Researchers from the University of Portsmouth created a brand of artisan vodka. The Ukrainian mineral water and rye used to distil the beverage were taken from an area that has been abandoned since the Chernobyl nuclear disaster. The end result is aptly named Atomik.
The first ever bottle of Atomik vodka has been triple distilled then diluted to 40 per cent using uncontaminated groundwater drawn from an aquifer in the town of Chernobyl, 10 kilometres south of the defunct Chernobyl Nuclear Power Plant.
Contamination from nuclear disasters can introduce artificial radionuclides – atoms with excess nuclear energy – into the food chain.
While these can be found naturally in most foods, in high concentrations they could be dangerous, and even if levels are safe people are reluctant to buy anything that might be seen as contaminated.
By making the vodka, the researchers aim to show that alcohol made from crops grown near the site is safe to consume, and provide a means of income for local producers.
After rigorous testing, no radiative isotopes such as plutonium, americium, cesium or strontium show up in the finished product.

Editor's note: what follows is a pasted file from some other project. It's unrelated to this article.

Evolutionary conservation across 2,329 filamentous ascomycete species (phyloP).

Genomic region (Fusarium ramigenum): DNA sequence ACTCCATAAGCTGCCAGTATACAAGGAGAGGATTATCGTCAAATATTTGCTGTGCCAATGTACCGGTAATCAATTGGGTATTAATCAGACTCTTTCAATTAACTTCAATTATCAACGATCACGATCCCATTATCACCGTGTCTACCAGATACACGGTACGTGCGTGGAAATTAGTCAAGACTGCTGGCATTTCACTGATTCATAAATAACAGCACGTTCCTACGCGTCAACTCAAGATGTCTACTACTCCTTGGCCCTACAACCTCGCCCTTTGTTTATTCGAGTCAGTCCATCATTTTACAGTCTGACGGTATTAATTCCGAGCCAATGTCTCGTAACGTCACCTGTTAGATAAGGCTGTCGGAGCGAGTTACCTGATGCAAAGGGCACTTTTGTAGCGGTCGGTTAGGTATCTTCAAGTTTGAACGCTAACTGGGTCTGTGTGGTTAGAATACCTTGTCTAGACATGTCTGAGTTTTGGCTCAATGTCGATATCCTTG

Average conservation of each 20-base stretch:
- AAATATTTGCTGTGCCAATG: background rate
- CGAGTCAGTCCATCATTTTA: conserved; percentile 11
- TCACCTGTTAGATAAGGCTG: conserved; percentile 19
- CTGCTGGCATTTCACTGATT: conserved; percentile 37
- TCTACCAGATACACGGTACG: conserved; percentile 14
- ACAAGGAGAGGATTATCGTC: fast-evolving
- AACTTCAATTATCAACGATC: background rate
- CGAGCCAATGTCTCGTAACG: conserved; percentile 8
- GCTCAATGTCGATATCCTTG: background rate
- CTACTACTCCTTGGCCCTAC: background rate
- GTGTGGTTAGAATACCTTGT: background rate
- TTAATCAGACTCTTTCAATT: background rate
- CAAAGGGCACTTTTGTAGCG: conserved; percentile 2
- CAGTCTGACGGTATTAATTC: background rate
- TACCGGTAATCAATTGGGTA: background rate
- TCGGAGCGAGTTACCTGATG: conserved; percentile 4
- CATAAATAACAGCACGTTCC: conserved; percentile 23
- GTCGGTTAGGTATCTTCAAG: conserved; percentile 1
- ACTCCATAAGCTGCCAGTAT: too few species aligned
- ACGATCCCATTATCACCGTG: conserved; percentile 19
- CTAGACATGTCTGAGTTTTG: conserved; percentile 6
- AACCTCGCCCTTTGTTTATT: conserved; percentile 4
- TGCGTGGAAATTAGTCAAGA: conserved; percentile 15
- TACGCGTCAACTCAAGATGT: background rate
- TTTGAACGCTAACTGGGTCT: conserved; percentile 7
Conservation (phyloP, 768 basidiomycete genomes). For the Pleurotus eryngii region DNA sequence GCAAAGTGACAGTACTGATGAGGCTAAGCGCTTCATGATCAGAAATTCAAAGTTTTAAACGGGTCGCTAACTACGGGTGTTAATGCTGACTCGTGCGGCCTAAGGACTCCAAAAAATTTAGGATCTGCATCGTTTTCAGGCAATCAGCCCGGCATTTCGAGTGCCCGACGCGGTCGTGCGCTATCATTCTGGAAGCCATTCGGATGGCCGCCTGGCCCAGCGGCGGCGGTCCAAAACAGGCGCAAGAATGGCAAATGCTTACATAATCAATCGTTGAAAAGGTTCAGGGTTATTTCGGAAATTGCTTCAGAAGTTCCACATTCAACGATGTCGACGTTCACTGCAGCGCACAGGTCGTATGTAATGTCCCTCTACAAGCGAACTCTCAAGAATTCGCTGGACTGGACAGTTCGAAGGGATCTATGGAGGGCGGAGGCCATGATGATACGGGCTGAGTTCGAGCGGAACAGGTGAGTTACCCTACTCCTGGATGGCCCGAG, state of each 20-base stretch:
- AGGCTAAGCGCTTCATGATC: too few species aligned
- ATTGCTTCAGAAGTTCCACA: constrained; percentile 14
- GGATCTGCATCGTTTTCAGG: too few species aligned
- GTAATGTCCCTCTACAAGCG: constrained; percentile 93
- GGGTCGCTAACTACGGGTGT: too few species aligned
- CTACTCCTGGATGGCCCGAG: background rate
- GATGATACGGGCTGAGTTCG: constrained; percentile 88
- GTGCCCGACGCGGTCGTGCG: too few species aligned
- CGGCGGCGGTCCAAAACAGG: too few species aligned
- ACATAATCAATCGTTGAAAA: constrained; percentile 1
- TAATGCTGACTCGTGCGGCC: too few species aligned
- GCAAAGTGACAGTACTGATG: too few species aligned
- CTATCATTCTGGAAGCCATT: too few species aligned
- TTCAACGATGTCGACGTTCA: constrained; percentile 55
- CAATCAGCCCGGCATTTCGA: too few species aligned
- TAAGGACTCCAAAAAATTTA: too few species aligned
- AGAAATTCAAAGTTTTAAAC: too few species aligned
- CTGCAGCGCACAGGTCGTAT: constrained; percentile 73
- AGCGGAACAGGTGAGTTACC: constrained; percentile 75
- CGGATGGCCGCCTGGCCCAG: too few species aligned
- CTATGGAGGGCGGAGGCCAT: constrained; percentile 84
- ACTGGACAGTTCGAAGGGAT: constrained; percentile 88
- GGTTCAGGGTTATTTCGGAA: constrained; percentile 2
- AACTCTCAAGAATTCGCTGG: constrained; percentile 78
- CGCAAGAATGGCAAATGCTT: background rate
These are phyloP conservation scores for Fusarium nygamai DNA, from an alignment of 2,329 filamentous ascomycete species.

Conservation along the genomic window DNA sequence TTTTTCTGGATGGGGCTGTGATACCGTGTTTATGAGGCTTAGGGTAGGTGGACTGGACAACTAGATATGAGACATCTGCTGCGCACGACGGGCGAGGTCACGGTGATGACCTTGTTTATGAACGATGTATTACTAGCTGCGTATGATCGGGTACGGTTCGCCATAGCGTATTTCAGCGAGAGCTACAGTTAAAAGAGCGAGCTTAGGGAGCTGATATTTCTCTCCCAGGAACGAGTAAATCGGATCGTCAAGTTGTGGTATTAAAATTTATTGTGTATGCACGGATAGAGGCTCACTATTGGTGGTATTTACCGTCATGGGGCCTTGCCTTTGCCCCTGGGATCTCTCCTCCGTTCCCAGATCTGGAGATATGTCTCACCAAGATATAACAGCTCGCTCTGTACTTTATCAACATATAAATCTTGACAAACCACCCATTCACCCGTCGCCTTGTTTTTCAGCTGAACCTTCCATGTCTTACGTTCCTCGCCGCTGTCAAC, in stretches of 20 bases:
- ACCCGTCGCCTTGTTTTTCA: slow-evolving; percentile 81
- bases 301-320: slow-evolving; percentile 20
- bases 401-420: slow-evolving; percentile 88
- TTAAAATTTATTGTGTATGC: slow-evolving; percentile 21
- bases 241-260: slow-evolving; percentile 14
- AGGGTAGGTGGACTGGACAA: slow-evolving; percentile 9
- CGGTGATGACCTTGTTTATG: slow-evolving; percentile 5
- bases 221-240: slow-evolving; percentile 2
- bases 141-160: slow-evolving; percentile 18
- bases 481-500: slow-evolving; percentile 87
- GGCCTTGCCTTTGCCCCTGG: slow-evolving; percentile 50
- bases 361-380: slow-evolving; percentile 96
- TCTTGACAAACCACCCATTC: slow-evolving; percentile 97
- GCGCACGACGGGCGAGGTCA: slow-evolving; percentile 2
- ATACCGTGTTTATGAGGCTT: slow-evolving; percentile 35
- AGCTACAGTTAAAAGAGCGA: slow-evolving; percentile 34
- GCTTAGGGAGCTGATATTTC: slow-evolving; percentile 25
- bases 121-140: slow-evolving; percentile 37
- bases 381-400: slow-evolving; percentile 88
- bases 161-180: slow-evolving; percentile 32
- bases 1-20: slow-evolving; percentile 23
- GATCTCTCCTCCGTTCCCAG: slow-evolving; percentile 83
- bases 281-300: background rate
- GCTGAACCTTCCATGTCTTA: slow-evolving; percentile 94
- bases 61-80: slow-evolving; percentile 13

“From a radiological point-of-view it is safe to drink”says Jim Smith, Professor of Environmental Sciences and co-founder the Chernobyl Spirit Company.
The scientists’ report proves that crops grown in the exclusion zones are either already safe or at levels of radioactivity that can be removed by Atomik’s triple-distilling process. With their report and the vodka production they hope to prove that radiation levels in the inhabited parts of the zones are now at a normal level and help reduce the stigma for people living and working there.
Only a trace of carbon-14 can be found in the first bottle of Atomik, a level that is found naturally in alcohol.
They aim to give back 75% of the profits of the enterprise to the community affected by the Chernobyl disaster to support their economic and social development as well as wildlife conservation efforts within the exclusion zone.